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TransformationJan 19, 2018

Digital Organizational Design

Justin Bell

Digital is on the agenda of most companies across industries. In our work with clients on their digital transformation, we’re often asked to help with a couple key questions:

  • Who should own digital?

  • What is the best organizational model for digital and how it interacts with other parts of the business?

We have identified five different organizational design options and some considerations for each to help our clients make this important decision.

Spoiler alert: It isn’t a one-size-fits-all answer. Like many things, it depends on the client’s starting point as it relates to digital (read about our digital maturity model here), their specific goals for digital, and understanding how centralized or decentralized the company already is in other functions.

The ultimate end-state for most organizations is that digital is embedded into the core business units (e.g., sales, marketing, operations, etc.) and a central theme in the overall business strategy. However, in many cases that may not be a realistic or achievable near-term step and may slow down progress on digital initiatives if the organization isn’t ready to operate in that way.

Instead, it is important to evaluate the organizational model that best fits where you are today and helps you move forward toward your goals.

Five Organizational Design Models for Digital

We describe the five models here at a high level and some of the inherent pros and cons.

Channel Oriented (A) – Establishes a standalone organization, aligned by channels, which works closely with technology.

Pros:

  • Enables an independent organization that can think and behave differently.

  • Draws clear responsibility lines by marketing channel.

  • Enables hyper-focus on individual channels.

  • Removes complexity.

Cons:

  • Requires continued reliance on technology for development and support.

  • Creates ambiguity around emerging channels.

Technology Integrated (B) – Establishes a standalone organization integrating capabilities from marketing and technology.

Pros:

  • Enables an independent organization that can think and behave differently.

  • Integrates capabilities from marketing and technology.

  • Utilizes and reassigns existing talent.

  • Supports technology-driven marketing innovations.

Cons:

  • Requires a new C-level role.

  • Necessitates reorganization of existing marketing and technology teams.

  • Creates roles that are partially redundant.

Channel / Segment Matrix (C) – Establishes a C-level role tasked with “owning” the customer experience.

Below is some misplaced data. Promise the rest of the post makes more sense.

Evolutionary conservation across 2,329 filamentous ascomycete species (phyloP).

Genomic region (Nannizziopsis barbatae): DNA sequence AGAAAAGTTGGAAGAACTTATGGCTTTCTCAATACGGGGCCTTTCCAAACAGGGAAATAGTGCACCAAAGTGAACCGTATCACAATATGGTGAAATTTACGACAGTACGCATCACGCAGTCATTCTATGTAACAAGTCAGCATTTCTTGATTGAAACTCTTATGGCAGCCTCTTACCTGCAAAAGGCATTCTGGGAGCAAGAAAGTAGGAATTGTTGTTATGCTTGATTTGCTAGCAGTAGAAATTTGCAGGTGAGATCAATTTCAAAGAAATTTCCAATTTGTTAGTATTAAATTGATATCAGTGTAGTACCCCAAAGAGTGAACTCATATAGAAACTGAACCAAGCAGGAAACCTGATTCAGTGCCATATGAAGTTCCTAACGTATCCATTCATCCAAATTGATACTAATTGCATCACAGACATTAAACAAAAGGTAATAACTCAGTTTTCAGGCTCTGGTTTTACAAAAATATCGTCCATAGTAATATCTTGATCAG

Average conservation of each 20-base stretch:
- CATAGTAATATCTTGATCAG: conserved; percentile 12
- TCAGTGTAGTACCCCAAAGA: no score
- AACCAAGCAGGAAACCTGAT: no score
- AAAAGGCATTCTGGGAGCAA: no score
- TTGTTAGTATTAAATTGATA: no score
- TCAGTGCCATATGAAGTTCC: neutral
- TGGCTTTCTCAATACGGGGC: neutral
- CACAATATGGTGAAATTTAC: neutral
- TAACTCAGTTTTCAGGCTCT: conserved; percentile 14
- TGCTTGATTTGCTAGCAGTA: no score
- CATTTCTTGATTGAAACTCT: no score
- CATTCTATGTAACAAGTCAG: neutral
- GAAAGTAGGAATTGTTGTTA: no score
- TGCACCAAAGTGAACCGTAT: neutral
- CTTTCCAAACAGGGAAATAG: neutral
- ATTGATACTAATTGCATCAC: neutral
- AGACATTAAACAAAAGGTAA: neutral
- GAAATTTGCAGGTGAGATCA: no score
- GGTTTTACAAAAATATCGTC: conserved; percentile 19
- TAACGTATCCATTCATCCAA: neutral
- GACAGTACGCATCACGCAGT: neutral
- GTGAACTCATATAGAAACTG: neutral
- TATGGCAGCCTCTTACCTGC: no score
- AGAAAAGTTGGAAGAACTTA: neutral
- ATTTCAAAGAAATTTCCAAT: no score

Pros:

  • Aligns to customer-centric business strategy.

  • Creates an organization that can own the end-to-end customer experience.

  • Maintains channel-centric expertise within marketing.

Cons:

  • Addresses digital needs at a different, potentially more disruptive level.

  • Requires comfort within a matrixed and complex organization.

  • Necessitates flexibility, integration, and many resources.

Center of Excellence (D) – Establishes a “virtual” organization responsible for company-wide digital strategy.

Pros:

  • Enables an independent organization that can think and behave differently.

  • Facilitates rapid digital strategy development.

  • Empowers subject matter experts to impact multiple organizations and disseminate best-practices.

  • Impacts the fewest resources.

Cons:

  • Limits and/or isolates impact of small teams.

  • Embeds digital natives within organizations where they have less relevance.

  • Represents a potentially temporary solution.

Hybrid (A+B) – Establishes a standalone organization that can scale to support both marketing and enterprise needs.

Pros:

  • Enables an independent organization that can think and behave differently.

  • Creates a focus on “craft.”

  • Maintains some of the existing sub-organizations while more effectively assembling a leadership level.

Cons:

  • Requires C-level executive sponsorship.

  • Creates roles that are partially redundant.

  • Drives mixed opinions regarding support of upward mobility.

You can read more about our approach to digital transformation here.

Let us know if you’re going through a digital transformation. We’d love to share our experience with you.

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About: Justin Bell is the president of Credera. He enjoys leading teams, working with clients on their digital strategy, and understanding how technology can be used to accomplish business objectives and IT velocity/efficiency initiatives. Read more about Credera’s perspective here.

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